From the Publisher: Coming back

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Arnold G. York

We just returned from an East Coast family vacation in the Hamptons, and if there is one place that rivals Malibu in cost of living it’s there, Long Island’s gold coast and Manhattan’s summer playground. My measure of comparison is based on the cost of a cappuccino and cinnamon bun standard, and I must admit they have us beat and that’s even with smaller local stores. However, the political battlefield looks the same as Malibu. The Hamptons are really a half-dozen different towns and they all seem to be handling the issue of national chains differently. Some have said Yes to national chains and some No, and in those towns there is not a Starbucks to be found. 

So returning to Malibu to see that the battle over the proposed formula retail ordinance was going hot and heavy was not terribly surprising. What was a bit surprising was that the Planning Commission, by a vote of four to one, turned down the staff ’s recommendation to approve the proposed ordinance. That sends it back to city staff to either change the ordinance or send it to the council for further and more detailed instructions, or perhaps it really means lose it in a bottom drawer somewhere. I’m not quite sure which, but I suspect that no matter what the council decides, this issue is going to the ballot box via an initiative and in the final analysis we, the voters of Malibu, are going to make the call. 

In that connection, there is something the developers and landowners can do, whether they are owners of existing centers or people who want to build out new centers, and that is “make us an offer we can’t refuse.” What I want to see created is a Malibu Dolphin foundation, one that raises enough money so we can help support the schools, the churches, the charities, the children, to beautify Malibu, to offset some project impacts that will make our lives less habitable. I’m not talking about $50,000 dollar contributions either; I’m talking about serious money.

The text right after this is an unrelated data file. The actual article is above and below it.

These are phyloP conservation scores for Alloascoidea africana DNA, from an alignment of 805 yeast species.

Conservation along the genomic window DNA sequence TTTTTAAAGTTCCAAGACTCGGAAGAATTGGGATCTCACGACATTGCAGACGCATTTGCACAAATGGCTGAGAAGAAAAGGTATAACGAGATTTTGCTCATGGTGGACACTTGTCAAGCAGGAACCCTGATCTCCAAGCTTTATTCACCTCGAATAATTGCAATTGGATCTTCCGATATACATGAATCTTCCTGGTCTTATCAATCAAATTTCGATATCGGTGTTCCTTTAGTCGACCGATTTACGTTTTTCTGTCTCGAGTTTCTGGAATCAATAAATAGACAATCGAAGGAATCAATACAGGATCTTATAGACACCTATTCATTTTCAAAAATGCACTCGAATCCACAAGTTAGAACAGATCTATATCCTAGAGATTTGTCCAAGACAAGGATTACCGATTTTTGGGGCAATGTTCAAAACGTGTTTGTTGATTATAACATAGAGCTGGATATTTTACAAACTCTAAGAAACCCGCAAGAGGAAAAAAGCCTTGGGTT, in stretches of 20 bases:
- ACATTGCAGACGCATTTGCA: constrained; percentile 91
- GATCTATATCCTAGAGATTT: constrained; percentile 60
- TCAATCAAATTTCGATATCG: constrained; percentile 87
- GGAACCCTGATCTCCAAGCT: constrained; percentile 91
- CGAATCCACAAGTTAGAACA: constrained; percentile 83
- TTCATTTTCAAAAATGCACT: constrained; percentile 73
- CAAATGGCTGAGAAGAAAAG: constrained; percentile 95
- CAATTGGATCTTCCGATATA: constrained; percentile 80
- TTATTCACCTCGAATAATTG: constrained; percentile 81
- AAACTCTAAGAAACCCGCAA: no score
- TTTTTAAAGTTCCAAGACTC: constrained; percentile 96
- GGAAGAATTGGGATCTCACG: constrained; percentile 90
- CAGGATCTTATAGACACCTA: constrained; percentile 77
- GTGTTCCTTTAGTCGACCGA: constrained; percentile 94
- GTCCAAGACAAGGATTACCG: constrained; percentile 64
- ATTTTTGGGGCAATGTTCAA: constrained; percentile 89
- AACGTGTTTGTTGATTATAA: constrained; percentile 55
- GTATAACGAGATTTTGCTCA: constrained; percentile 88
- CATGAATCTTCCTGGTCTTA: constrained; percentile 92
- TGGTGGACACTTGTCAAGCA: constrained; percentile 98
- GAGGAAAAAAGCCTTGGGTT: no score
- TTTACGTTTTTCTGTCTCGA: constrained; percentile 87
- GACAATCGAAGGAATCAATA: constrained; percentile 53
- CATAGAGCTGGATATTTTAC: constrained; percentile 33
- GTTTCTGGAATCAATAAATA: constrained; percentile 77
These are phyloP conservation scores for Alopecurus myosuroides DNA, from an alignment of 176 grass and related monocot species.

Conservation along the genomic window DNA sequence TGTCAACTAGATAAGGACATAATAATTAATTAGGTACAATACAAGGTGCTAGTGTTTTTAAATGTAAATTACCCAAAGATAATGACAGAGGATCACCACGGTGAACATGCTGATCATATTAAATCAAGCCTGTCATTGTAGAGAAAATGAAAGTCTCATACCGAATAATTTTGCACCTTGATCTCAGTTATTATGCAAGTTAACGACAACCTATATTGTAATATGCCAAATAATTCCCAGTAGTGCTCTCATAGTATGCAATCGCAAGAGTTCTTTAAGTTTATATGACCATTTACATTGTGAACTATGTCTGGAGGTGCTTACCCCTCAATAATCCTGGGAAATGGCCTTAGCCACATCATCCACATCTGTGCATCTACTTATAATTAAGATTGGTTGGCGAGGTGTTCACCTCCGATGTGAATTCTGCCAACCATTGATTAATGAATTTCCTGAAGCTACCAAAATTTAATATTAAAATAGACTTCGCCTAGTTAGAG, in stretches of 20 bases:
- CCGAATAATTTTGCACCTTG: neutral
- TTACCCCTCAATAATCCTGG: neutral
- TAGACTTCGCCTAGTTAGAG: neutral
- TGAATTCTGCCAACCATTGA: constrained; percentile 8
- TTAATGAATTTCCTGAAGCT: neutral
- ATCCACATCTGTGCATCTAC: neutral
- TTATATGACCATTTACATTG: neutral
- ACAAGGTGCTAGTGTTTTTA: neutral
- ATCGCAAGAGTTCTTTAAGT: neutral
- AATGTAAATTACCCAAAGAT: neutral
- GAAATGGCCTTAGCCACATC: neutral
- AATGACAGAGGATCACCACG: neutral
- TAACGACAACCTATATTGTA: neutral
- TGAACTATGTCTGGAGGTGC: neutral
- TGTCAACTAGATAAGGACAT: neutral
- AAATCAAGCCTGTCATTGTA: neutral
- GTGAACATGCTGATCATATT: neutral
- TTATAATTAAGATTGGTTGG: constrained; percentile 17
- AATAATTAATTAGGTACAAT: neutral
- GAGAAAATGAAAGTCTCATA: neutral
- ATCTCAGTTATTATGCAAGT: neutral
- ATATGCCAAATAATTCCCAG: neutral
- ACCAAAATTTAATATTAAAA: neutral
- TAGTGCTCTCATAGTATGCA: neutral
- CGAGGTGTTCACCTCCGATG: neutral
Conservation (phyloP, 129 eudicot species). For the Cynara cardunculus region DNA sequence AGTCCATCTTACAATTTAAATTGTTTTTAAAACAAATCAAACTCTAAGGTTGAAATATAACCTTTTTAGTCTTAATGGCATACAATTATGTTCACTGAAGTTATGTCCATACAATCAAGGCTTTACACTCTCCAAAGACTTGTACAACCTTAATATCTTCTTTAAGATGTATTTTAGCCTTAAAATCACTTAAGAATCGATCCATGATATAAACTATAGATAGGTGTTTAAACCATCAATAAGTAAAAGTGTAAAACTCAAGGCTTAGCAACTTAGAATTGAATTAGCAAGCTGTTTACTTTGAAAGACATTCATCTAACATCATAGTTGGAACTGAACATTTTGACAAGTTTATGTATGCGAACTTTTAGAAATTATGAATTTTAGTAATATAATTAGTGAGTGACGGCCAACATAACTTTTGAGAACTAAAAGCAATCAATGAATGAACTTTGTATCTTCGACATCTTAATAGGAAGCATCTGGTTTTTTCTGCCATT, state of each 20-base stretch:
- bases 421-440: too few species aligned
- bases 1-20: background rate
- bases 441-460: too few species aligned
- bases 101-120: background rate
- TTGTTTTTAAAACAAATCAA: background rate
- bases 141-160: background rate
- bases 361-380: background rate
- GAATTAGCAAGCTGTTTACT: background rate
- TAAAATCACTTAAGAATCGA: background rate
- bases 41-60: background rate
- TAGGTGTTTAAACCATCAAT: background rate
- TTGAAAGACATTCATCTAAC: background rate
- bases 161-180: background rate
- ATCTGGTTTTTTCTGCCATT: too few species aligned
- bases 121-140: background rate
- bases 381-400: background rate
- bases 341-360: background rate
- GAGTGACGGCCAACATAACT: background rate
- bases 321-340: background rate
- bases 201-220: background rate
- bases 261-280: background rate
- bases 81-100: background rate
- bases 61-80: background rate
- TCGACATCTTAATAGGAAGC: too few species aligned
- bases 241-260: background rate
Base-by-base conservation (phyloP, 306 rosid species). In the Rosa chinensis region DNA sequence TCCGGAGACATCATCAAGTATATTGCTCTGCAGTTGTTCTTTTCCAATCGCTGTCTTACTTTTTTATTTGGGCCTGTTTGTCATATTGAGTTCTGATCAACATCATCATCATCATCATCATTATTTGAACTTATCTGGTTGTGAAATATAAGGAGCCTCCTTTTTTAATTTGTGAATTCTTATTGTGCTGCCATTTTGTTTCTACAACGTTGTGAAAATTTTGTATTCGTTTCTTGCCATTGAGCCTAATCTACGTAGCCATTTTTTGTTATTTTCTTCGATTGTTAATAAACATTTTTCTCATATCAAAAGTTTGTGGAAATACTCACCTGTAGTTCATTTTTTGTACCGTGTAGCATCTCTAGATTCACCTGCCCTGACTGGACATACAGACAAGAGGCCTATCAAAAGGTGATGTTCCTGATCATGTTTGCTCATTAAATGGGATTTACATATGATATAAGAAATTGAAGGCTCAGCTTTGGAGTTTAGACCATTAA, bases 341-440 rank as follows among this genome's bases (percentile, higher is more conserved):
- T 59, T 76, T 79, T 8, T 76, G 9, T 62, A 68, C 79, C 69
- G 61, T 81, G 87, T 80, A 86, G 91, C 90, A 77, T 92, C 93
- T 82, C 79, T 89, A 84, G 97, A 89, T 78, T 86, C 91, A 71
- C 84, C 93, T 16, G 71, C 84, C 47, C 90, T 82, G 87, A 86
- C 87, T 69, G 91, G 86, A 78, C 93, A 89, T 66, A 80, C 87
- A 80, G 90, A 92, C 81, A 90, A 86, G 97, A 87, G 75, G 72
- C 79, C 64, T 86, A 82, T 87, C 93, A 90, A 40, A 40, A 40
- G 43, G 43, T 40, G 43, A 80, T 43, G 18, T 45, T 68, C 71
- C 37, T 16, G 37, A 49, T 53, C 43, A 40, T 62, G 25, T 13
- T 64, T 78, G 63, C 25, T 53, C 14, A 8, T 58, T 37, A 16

Let me give you an example. Recently, a local developer was before the Coastal Commission and one of the commissioners said, “I have some environmental problems with your project. However, I could vote for the project if the developer would agree to put one million dollars into a fund to protect the coast,” which the developer agreed to do. As the discussion continued, another commissioner further down the table said he also had reservations, but could be persuaded. However, he didn’t think one million was enough and wanted a second million to offset the environmental damage the project would cause. Reluctantly the developer agreed, providing that was the end of it. My own thought is the developer was probably lucky there are only 12 members on the Coastal Commission, because if there were 16 commissioners it probably would have cost him another million to get out of the room. 

There are some of you who might question both the morality and the legality of what I’m suggesting, but I’m a pragmatist and I accept the fact that this is the way business is done in America. Malibu is an enormously valuable brand, a brand that brings with it great additional value to anyone who develops here. I think we, the citizens of Malibu, should also share in that enhanced value, the value that we all have helped to create. 

Consider that recently the city decided to give the Malibu Volunteers on Patrol the authority to write traffic tickets. We wrote a little story on that decision and suddenly it went viral. Everyone’s phones rang off the hook. Not just domestic media but also foreign media worldwide. It hit newspapers, magazines, TV, cable, the web and just about every other outlet including, I’m guessing, a few late night opening monologues. Malibu is not just a place, it’s an idea in the mind of the world, and that has great value to a developer. All I’m suggesting is that we should all share in its value. 

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Keep your eyes on the Coastal Commission. I’ve heard rumbles that there are some major splits in the commission and, in fact, one the commissioners wanted to make a run at the chair, currently held by Mary Shallenberger, who was the former environmental deputy to Senator John Burton, who is no longer in office. No change happened, but this story is far from over. Recently, a Coastal Commissioner, Steve Bland, resigned and was apparently very unhappy with the direction the Commission has taken since the death of Peter Douglas. Depending on whom you ask, some seem to feel the Commission has lost some of the fire in its belly. Other have said that Commission is finally beginning to be less knee-jerk doctrinaire and act more reasonably. Where the governor figures in all of this is hard to say, but rumor has it that he wasn’t overly enamored of the old Coastal Commission, and his appointees, unlike the others, serve at his pleasure.